Despite education and remediation efforts on the part of the Federal government and the security industry, and with the deadline fast approaching, more than ten percent of Fortune 500 enterprise systems are still infected.
In November 2011, federal prosecutors had revealed the outcome of Operation Ghost Click, an investigation that resulted in the arrests of seven suspect who were alleged to have infected millions of computers with DNSChanger malware.
DNSChanger hijacks the domain name system (DNS) on infected systems and sent internet requests to a rogue DNS server rather than a legitimate one.
After the rogue servers were seized, the FBI replaced them with clean servers in order to prevent millions of infected Internet users from losing their Internet connectivity.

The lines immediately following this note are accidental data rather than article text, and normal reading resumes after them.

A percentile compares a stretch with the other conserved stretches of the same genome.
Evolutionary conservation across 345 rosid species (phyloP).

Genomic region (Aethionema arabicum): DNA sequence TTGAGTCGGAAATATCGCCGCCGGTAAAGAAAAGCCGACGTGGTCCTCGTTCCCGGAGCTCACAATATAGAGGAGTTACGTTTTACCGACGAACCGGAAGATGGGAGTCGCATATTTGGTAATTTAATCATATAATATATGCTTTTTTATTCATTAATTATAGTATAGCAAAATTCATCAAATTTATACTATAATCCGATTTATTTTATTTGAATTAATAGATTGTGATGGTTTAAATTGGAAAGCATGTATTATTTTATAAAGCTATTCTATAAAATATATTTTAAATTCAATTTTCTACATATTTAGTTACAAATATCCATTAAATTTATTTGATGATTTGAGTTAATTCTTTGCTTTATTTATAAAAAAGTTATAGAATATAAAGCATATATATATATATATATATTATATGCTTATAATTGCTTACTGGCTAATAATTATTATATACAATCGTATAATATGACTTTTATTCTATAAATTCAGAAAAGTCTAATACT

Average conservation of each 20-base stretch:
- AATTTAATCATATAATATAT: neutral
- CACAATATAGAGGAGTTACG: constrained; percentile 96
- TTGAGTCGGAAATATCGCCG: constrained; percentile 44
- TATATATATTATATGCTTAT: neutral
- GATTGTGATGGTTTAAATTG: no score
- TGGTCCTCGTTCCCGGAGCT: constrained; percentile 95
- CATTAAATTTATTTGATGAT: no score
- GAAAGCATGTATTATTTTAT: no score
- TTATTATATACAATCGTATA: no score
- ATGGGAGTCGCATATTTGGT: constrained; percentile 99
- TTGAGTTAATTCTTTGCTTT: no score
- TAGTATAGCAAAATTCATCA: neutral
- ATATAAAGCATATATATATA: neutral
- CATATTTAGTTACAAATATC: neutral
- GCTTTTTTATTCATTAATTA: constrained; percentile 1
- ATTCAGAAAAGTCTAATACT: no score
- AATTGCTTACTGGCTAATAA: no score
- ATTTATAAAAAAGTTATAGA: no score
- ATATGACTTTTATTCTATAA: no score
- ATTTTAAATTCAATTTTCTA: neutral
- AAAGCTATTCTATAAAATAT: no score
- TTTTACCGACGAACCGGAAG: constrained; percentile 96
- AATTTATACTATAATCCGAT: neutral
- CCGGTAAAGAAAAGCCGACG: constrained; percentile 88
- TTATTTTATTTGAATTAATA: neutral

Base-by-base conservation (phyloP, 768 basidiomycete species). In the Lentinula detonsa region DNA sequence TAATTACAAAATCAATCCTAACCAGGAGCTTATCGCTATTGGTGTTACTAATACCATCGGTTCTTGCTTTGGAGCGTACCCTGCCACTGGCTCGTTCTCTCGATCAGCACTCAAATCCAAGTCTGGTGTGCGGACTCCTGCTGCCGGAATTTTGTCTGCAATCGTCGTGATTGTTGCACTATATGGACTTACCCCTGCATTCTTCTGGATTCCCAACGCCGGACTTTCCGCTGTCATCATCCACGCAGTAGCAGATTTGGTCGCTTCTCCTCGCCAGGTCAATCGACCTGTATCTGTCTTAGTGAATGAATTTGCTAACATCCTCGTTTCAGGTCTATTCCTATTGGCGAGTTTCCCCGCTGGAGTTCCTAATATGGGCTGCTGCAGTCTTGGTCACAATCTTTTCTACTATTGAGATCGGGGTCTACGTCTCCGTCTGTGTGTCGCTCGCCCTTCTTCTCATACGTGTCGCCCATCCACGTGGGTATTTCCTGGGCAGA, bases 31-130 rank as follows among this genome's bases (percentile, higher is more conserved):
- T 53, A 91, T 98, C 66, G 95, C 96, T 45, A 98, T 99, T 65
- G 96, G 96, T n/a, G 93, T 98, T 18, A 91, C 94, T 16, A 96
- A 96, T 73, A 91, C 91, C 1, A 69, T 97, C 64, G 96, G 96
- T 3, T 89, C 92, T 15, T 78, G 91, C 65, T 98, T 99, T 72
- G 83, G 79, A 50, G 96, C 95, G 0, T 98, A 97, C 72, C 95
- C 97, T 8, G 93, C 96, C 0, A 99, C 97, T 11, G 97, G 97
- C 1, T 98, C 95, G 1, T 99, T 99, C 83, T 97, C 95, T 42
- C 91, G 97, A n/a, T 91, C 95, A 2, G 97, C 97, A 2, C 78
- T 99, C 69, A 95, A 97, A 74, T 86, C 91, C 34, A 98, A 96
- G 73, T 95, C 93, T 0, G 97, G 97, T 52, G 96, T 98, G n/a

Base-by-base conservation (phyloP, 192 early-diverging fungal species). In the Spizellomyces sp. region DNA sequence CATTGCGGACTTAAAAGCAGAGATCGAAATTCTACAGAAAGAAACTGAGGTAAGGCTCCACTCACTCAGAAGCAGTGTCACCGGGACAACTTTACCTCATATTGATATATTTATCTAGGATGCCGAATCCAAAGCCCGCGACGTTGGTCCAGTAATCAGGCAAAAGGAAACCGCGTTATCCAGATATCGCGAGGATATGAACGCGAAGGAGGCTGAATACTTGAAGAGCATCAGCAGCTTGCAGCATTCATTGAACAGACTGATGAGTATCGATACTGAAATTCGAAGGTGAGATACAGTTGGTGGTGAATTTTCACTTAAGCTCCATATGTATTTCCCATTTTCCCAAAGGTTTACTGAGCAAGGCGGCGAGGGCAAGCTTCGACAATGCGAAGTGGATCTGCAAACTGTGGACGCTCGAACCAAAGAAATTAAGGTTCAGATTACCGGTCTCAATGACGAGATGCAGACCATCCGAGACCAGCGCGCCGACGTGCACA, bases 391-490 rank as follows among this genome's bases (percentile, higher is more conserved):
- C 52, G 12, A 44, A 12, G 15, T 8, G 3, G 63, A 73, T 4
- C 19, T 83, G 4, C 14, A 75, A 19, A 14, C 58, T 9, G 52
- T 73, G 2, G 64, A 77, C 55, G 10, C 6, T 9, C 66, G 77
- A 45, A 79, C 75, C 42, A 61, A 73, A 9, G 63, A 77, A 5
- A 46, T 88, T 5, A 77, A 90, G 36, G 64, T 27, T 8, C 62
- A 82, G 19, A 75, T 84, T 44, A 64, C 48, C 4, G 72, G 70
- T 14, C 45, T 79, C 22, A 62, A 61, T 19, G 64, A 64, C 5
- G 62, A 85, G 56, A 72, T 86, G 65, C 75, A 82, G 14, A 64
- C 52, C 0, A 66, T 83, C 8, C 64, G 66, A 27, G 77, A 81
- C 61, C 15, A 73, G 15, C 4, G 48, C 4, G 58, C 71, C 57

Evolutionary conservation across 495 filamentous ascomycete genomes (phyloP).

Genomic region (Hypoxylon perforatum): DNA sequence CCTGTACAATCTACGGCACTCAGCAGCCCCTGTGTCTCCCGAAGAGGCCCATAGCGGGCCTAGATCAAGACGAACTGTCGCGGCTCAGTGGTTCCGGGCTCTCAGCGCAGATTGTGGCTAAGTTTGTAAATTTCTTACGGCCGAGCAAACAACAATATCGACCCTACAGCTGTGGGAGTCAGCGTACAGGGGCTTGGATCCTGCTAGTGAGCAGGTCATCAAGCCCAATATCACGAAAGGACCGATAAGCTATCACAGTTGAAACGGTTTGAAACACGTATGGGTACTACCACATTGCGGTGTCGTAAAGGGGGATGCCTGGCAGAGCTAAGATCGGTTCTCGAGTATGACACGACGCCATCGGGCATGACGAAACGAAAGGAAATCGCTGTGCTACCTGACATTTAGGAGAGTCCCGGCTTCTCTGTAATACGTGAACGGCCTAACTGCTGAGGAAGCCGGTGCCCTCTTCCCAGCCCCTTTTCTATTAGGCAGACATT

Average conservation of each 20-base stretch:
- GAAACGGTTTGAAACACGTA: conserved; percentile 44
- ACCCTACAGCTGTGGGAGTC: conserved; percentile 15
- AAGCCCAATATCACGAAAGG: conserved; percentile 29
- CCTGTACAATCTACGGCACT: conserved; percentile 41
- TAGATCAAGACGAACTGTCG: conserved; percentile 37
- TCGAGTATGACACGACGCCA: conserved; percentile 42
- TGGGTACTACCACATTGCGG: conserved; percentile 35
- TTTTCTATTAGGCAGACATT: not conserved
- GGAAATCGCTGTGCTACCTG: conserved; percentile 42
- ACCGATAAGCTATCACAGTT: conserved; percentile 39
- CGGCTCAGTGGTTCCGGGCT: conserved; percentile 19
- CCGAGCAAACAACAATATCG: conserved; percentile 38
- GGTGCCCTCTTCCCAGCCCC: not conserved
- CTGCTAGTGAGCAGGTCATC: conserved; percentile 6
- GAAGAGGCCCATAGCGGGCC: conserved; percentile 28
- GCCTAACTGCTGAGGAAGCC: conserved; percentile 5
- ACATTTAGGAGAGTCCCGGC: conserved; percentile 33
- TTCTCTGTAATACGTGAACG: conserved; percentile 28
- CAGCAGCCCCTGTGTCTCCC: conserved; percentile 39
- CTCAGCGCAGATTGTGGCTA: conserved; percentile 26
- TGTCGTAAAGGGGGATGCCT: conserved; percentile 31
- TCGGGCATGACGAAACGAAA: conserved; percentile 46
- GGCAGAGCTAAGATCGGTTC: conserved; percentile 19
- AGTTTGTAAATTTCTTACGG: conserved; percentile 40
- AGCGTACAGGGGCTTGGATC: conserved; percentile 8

"On July 9th, those servers are coming down barring a last-minute extension, and many computers—including machines at 12% of the Fortune 500—are still infected with the malware," security provider IID (Internet Identity) reports.
Those companies may experience a loss of connectivity, and potentially a devastating interruption in business operations.
US-CERT "encourages users and administrators to utilize the FBI's rogue DNS detection tool to ensure their systems are not infected with the DNSChanger malware. Computers testing positive for infection of the DNSChanger malware will need to be cleaned of the malware to ensure continued Internet connectivity."